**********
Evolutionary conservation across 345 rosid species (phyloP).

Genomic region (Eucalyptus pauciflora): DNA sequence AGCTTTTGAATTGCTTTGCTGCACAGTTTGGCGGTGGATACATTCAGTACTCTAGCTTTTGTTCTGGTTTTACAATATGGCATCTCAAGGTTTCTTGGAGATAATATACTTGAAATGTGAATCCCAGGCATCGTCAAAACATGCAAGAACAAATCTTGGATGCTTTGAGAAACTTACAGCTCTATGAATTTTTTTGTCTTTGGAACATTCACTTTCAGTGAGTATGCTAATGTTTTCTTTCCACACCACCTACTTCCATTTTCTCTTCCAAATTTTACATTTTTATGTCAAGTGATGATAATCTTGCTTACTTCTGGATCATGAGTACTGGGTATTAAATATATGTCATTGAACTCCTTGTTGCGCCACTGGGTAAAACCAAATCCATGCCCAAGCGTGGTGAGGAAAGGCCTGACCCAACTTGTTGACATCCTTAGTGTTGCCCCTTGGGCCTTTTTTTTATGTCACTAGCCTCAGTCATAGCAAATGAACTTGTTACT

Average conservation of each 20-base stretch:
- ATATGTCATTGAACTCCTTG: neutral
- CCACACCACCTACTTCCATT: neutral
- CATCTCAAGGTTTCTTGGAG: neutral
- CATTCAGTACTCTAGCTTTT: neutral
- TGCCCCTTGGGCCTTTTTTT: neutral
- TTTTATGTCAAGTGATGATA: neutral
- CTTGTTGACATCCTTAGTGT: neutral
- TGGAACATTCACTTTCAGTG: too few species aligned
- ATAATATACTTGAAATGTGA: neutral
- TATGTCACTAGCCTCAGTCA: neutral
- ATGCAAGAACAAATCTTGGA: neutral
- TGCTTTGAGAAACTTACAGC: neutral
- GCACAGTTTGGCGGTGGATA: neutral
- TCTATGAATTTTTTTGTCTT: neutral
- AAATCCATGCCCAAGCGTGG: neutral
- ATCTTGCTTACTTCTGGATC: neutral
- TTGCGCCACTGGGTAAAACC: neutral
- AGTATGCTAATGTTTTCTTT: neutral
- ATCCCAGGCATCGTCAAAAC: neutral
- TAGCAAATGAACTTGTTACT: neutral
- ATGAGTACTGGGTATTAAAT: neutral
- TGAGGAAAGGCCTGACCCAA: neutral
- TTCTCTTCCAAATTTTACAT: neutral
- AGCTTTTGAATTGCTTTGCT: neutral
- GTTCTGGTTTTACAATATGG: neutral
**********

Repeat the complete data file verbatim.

Evolutionary conservation across 345 rosid species (phyloP).

Genomic region (Eucalyptus pauciflora): DNA sequence AGCTTTTGAATTGCTTTGCTGCACAGTTTGGCGGTGGATACATTCAGTACTCTAGCTTTTGTTCTGGTTTTACAATATGGCATCTCAAGGTTTCTTGGAGATAATATACTTGAAATGTGAATCCCAGGCATCGTCAAAACATGCAAGAACAAATCTTGGATGCTTTGAGAAACTTACAGCTCTATGAATTTTTTTGTCTTTGGAACATTCACTTTCAGTGAGTATGCTAATGTTTTCTTTCCACACCACCTACTTCCATTTTCTCTTCCAAATTTTACATTTTTATGTCAAGTGATGATAATCTTGCTTACTTCTGGATCATGAGTACTGGGTATTAAATATATGTCATTGAACTCCTTGTTGCGCCACTGGGTAAAACCAAATCCATGCCCAAGCGTGGTGAGGAAAGGCCTGACCCAACTTGTTGACATCCTTAGTGTTGCCCCTTGGGCCTTTTTTTTATGTCACTAGCCTCAGTCATAGCAAATGAACTTGTTACT

Average conservation of each 20-base stretch:
- ATATGTCATTGAACTCCTTG: neutral
- CCACACCACCTACTTCCATT: neutral
- CATCTCAAGGTTTCTTGGAG: neutral
- CATTCAGTACTCTAGCTTTT: neutral
- TGCCCCTTGGGCCTTTTTTT: neutral
- TTTTATGTCAAGTGATGATA: neutral
- CTTGTTGACATCCTTAGTGT: neutral
- TGGAACATTCACTTTCAGTG: too few species aligned
- ATAATATACTTGAAATGTGA: neutral
- TATGTCACTAGCCTCAGTCA: neutral
- ATGCAAGAACAAATCTTGGA: neutral
- TGCTTTGAGAAACTTACAGC: neutral
- GCACAGTTTGGCGGTGGATA: neutral
- TCTATGAATTTTTTTGTCTT: neutral
- AAATCCATGCCCAAGCGTGG: neutral
- ATCTTGCTTACTTCTGGATC: neutral
- TTGCGCCACTGGGTAAAACC: neutral
- AGTATGCTAATGTTTTCTTT: neutral
- ATCCCAGGCATCGTCAAAAC: neutral
- TAGCAAATGAACTTGTTACT: neutral
- ATGAGTACTGGGTATTAAAT: neutral
- TGAGGAAAGGCCTGACCCAA: neutral
- TTCTCTTCCAAATTTTACAT: neutral
- AGCTTTTGAATTGCTTTGCT: neutral
- GTTCTGGTTTTACAATATGG: neutral